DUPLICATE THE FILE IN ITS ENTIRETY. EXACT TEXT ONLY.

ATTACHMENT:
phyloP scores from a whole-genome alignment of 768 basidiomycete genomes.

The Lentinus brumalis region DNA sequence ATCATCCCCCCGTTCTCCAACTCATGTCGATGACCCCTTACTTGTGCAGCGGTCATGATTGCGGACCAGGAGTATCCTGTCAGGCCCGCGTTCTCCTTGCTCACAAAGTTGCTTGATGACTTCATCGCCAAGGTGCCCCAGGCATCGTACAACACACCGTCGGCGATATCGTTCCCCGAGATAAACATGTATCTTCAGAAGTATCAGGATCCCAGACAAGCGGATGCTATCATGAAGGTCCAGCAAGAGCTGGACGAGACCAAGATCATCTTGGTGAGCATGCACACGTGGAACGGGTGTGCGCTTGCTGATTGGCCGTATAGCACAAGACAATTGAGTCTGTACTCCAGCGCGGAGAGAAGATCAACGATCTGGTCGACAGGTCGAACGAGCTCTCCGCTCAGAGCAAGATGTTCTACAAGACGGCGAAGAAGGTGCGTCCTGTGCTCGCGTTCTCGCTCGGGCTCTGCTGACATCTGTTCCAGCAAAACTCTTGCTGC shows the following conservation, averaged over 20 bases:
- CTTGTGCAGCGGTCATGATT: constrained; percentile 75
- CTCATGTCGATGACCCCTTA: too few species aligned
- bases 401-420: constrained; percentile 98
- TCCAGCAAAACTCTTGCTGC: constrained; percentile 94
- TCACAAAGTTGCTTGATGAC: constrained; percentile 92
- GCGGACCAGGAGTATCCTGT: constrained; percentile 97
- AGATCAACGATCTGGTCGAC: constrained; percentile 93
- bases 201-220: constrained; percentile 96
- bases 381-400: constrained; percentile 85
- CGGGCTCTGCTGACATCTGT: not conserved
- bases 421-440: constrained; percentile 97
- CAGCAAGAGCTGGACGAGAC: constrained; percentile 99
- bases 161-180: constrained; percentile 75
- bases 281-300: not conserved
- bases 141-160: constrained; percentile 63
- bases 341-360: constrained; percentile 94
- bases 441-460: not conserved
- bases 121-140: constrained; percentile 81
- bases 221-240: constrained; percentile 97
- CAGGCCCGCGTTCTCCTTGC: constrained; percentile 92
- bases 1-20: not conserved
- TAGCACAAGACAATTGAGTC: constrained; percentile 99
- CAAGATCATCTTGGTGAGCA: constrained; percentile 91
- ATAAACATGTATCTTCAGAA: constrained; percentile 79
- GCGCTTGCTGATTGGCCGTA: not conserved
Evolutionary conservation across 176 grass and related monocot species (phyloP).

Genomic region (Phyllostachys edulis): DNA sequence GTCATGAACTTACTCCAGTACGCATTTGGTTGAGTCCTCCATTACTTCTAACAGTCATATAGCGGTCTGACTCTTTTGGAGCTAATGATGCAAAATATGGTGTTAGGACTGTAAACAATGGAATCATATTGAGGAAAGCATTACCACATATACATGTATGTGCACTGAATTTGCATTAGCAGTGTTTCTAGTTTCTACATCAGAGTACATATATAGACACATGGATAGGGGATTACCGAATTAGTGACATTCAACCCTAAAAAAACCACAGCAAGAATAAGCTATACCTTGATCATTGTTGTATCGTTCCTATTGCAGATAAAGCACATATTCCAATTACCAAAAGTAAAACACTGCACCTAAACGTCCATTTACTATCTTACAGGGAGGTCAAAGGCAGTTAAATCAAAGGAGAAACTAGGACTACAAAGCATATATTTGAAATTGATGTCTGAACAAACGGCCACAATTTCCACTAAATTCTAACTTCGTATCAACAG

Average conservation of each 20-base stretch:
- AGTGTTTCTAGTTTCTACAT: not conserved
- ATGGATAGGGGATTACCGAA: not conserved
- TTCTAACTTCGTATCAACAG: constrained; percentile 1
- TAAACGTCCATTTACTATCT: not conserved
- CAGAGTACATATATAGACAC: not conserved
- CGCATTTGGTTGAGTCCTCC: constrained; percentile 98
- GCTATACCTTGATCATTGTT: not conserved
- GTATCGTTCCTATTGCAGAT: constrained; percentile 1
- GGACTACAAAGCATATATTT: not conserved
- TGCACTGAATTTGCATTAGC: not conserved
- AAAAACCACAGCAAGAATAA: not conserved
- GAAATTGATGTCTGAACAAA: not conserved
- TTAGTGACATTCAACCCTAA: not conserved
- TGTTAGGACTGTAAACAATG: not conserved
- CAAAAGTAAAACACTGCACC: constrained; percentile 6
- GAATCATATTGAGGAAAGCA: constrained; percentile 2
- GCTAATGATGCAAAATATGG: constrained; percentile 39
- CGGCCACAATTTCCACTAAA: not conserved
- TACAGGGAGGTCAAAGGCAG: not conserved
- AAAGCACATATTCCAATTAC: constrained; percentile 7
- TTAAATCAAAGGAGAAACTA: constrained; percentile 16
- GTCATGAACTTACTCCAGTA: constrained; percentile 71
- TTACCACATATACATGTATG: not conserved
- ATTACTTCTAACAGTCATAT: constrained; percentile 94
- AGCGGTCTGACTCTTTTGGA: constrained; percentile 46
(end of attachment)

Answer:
phyloP scores from a whole-genome alignment of 768 basidiomycete genomes.

The Lentinus brumalis region DNA sequence ATCATCCCCCCGTTCTCCAACTCATGTCGATGACCCCTTACTTGTGCAGCGGTCATGATTGCGGACCAGGAGTATCCTGTCAGGCCCGCGTTCTCCTTGCTCACAAAGTTGCTTGATGACTTCATCGCCAAGGTGCCCCAGGCATCGTACAACACACCGTCGGCGATATCGTTCCCCGAGATAAACATGTATCTTCAGAAGTATCAGGATCCCAGACAAGCGGATGCTATCATGAAGGTCCAGCAAGAGCTGGACGAGACCAAGATCATCTTGGTGAGCATGCACACGTGGAACGGGTGTGCGCTTGCTGATTGGCCGTATAGCACAAGACAATTGAGTCTGTACTCCAGCGCGGAGAGAAGATCAACGATCTGGTCGACAGGTCGAACGAGCTCTCCGCTCAGAGCAAGATGTTCTACAAGACGGCGAAGAAGGTGCGTCCTGTGCTCGCGTTCTCGCTCGGGCTCTGCTGACATCTGTTCCAGCAAAACTCTTGCTGC shows the following conservation, averaged over 20 bases:
- CTTGTGCAGCGGTCATGATT: constrained; percentile 75
- CTCATGTCGATGACCCCTTA: too few species aligned
- bases 401-420: constrained; percentile 98
- TCCAGCAAAACTCTTGCTGC: constrained; percentile 94
- TCACAAAGTTGCTTGATGAC: constrained; percentile 92
- GCGGACCAGGAGTATCCTGT: constrained; percentile 97
- AGATCAACGATCTGGTCGAC: constrained; percentile 93
- bases 201-220: constrained; percentile 96
- bases 381-400: constrained; percentile 85
- CGGGCTCTGCTGACATCTGT: not conserved
- bases 421-440: constrained; percentile 97
- CAGCAAGAGCTGGACGAGAC: constrained; percentile 99
- bases 161-180: constrained; percentile 75
- bases 281-300: not conserved
- bases 141-160: constrained; percentile 63
- bases 341-360: constrained; percentile 94
- bases 441-460: not conserved
- bases 121-140: constrained; percentile 81
- bases 221-240: constrained; percentile 97
- CAGGCCCGCGTTCTCCTTGC: constrained; percentile 92
- bases 1-20: not conserved
- TAGCACAAGACAATTGAGTC: constrained; percentile 99
- CAAGATCATCTTGGTGAGCA: constrained; percentile 91
- ATAAACATGTATCTTCAGAA: constrained; percentile 79
- GCGCTTGCTGATTGGCCGTA: not conserved
Evolutionary conservation across 176 grass and related monocot species (phyloP).

Genomic region (Phyllostachys edulis): DNA sequence GTCATGAACTTACTCCAGTACGCATTTGGTTGAGTCCTCCATTACTTCTAACAGTCATATAGCGGTCTGACTCTTTTGGAGCTAATGATGCAAAATATGGTGTTAGGACTGTAAACAATGGAATCATATTGAGGAAAGCATTACCACATATACATGTATGTGCACTGAATTTGCATTAGCAGTGTTTCTAGTTTCTACATCAGAGTACATATATAGACACATGGATAGGGGATTACCGAATTAGTGACATTCAACCCTAAAAAAACCACAGCAAGAATAAGCTATACCTTGATCATTGTTGTATCGTTCCTATTGCAGATAAAGCACATATTCCAATTACCAAAAGTAAAACACTGCACCTAAACGTCCATTTACTATCTTACAGGGAGGTCAAAGGCAGTTAAATCAAAGGAGAAACTAGGACTACAAAGCATATATTTGAAATTGATGTCTGAACAAACGGCCACAATTTCCACTAAATTCTAACTTCGTATCAACAG

Average conservation of each 20-base stretch:
- AGTGTTTCTAGTTTCTACAT: not conserved
- ATGGATAGGGGATTACCGAA: not conserved
- TTCTAACTTCGTATCAACAG: constrained; percentile 1
- TAAACGTCCATTTACTATCT: not conserved
- CAGAGTACATATATAGACAC: not conserved
- CGCATTTGGTTGAGTCCTCC: constrained; percentile 98
- GCTATACCTTGATCATTGTT: not conserved
- GTATCGTTCCTATTGCAGAT: constrained; percentile 1
- GGACTACAAAGCATATATTT: not conserved
- TGCACTGAATTTGCATTAGC: not conserved
- AAAAACCACAGCAAGAATAA: not conserved
- GAAATTGATGTCTGAACAAA: not conserved
- TTAGTGACATTCAACCCTAA: not conserved
- TGTTAGGACTGTAAACAATG: not conserved
- CAAAAGTAAAACACTGCACC: constrained; percentile 6
- GAATCATATTGAGGAAAGCA: constrained; percentile 2
- GCTAATGATGCAAAATATGG: constrained; percentile 39
- CGGCCACAATTTCCACTAAA: not conserved
- TACAGGGAGGTCAAAGGCAG: not conserved
- AAAGCACATATTCCAATTAC: constrained; percentile 7
- TTAAATCAAAGGAGAAACTA: constrained; percentile 16
- GTCATGAACTTACTCCAGTA: constrained; percentile 71
- TTACCACATATACATGTATG: not conserved
- ATTACTTCTAACAGTCATAT: constrained; percentile 94
- AGCGGTCTGACTCTTTTGGA: constrained; percentile 46